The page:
Donald Trump's statement is long and broad about what he considers to be the real culprit of Iran, even though Tehran has nothing to do with the Khashoggi case. Because he wants to keep the Saudis as close allies, he points to others. So he tries to relativize their atrocities. To put into perspective the significance of Riyadh's human rights abuses, Trump began with this sentence: "The world is a dangerous place". A sentence that has been parroting his foreign minister and the opinion makers of Fox News in many variants since Tuesday.

This is the moral relativization that can also be observed in Trump's dealings with Vladimir Putin and Kim Jong Un. Asked about Putin's responsibility for contract killings, Trump once said the US is not without blemish. Asked about the brutal dictatorship of the North Korean dictator, Trump repeatedly said similar sentences. When an interviewer interviewed him about Kim's human rights record, Trump said, "I could enumerate a lot of countries where bad things happened."

This is Trump's radical rejection of a moral superiority, which actually belongs to the self-understanding of the United States. It serves to be unfairly silent when its interests are threatened.

3- Trump sees only short-term benefits
Trump makes it very clear: He judges friend and foe with whom short-term benefits arise. Riad helps to stabilize the price of oil and buys many US weapons (though the volume is significantly lower than Trump claims). So Trump says, "If we foolishly dissolve these treaties, Russia and China would benefit enormously."

In the trade dispute with allies in Europe, Trump also points out short-term benefits over the long-term value of intact alliances. The main thing is that less German cars are coming to the US soon!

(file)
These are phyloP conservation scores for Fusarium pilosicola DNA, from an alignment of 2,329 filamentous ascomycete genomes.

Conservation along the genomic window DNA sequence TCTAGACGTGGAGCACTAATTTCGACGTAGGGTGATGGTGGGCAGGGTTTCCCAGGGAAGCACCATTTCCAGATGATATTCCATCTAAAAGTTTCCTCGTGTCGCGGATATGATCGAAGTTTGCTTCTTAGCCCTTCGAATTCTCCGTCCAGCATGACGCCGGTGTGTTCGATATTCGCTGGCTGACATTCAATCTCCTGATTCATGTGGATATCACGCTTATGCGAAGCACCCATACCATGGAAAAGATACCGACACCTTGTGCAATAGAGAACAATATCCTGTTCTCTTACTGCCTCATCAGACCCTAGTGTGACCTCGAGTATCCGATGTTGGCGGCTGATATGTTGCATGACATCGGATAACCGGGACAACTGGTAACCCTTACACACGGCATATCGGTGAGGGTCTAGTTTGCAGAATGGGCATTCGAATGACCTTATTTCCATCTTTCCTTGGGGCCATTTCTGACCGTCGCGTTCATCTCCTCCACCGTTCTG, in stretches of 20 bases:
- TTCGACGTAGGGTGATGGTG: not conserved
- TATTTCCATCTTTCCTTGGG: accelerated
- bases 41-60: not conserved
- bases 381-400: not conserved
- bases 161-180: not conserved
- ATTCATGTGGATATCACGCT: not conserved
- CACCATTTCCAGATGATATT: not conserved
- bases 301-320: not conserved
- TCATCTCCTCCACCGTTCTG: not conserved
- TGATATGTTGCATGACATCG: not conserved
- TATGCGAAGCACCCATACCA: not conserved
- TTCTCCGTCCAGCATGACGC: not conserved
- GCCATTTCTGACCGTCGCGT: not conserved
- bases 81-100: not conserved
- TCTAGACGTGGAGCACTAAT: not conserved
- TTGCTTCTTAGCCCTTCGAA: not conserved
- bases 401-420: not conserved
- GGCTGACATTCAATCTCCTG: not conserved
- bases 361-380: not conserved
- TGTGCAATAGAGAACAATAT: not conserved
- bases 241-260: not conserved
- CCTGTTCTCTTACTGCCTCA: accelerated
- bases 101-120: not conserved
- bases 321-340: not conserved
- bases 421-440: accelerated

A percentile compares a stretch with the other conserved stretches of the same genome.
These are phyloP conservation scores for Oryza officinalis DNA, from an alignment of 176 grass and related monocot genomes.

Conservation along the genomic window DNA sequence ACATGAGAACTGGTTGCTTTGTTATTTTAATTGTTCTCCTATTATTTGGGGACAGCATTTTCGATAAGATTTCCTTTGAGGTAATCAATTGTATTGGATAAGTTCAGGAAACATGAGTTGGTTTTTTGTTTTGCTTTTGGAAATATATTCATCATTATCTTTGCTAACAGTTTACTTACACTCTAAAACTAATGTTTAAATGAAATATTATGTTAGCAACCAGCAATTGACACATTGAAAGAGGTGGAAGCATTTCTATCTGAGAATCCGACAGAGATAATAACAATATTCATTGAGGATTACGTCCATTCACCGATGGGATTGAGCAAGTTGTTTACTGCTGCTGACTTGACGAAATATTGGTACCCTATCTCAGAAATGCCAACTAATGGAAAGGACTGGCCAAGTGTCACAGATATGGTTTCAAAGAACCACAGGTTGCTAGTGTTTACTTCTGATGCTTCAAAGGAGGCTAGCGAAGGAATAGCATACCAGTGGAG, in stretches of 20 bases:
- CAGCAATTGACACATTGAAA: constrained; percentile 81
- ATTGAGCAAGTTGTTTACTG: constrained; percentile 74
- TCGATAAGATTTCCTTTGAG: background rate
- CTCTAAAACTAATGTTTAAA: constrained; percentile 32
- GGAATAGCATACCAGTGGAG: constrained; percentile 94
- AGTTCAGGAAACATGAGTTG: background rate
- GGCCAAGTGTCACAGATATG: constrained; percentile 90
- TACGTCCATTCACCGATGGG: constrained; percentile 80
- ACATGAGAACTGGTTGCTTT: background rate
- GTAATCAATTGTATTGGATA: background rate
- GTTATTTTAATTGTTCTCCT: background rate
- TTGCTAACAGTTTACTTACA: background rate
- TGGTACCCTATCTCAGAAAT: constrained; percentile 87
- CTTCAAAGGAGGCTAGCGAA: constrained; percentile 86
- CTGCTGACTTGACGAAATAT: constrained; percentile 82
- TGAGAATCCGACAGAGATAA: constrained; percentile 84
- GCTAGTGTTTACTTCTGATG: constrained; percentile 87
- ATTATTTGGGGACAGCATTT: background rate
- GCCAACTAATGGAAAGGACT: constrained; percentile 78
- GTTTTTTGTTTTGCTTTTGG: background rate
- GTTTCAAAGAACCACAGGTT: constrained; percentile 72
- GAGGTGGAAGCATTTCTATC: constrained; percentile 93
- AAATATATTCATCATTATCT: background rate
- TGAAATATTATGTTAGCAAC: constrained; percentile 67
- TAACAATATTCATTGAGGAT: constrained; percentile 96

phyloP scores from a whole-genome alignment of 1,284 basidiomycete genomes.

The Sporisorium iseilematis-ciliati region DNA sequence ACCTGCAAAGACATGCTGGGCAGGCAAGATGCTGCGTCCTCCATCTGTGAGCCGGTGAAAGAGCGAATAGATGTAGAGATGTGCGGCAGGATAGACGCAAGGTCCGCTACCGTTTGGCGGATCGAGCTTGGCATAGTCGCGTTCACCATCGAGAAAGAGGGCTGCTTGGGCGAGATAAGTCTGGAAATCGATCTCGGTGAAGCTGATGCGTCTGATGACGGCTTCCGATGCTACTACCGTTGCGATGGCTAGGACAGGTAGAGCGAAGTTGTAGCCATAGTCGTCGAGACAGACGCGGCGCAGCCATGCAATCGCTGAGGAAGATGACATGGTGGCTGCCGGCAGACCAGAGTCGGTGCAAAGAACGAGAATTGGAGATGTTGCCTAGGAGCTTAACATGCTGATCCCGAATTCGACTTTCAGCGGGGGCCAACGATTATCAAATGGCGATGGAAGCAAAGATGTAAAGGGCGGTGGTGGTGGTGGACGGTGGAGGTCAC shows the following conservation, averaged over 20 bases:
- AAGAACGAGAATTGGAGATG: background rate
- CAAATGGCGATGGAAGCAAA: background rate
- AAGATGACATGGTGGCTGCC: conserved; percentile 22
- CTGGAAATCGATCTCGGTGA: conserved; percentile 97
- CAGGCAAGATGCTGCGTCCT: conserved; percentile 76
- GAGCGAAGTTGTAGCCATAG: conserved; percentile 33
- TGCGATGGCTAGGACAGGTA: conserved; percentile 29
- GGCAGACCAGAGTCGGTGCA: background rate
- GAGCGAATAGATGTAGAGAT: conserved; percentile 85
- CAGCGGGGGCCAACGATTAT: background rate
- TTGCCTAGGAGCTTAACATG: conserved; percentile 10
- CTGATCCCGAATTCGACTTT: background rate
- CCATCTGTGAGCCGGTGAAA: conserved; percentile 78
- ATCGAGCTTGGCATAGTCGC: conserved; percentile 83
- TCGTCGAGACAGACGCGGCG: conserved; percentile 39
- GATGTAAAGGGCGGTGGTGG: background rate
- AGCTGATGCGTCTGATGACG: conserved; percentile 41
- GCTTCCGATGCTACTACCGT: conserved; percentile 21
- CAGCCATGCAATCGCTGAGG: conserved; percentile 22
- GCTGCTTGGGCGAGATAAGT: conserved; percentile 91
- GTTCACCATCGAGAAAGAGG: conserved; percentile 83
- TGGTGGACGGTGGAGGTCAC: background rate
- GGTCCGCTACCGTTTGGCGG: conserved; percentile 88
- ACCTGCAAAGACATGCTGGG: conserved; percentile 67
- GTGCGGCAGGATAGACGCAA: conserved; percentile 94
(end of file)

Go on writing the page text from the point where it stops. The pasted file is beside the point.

Is all this just consistent realpolitik? After all, world politics is always about asserting one's own interests. That would be the benevolent interpretation that Trump would bring to a new honesty in international relations. He himself tries to mislead this reading by saying that this is his America First policy.

Only a few would deny that it is always about their own interests. What is striking in this context, however, is how closely Trump's American interests are concentrated on weapon deals and oil prices and that something like the promotion of human rights is no longer part of it.

Instructions for Trump
Since Trump makes it clear to everyone what criteria he uses for foreign policy, his statement on the Khashoggi case is potentially a momentous document. Now in black and white, Trump's rivals in world politics have it.

Despots and autocrats know at least now: In case of doubt, the US president is all about jobs and dollars. Anyone who personally trumps Trump and promises good business may switch with critics and oppositionists as it pleases, without having to fear too severe consequences. He may even assassinate and dismember her in a consulate.

Whether you think it's good or bad, the United States is still setting the standard for a large part of the world. The incumbent president has now sent this message: Do what you want as long as you shop with us.

Francis Tawiah (Duisburg - Germany)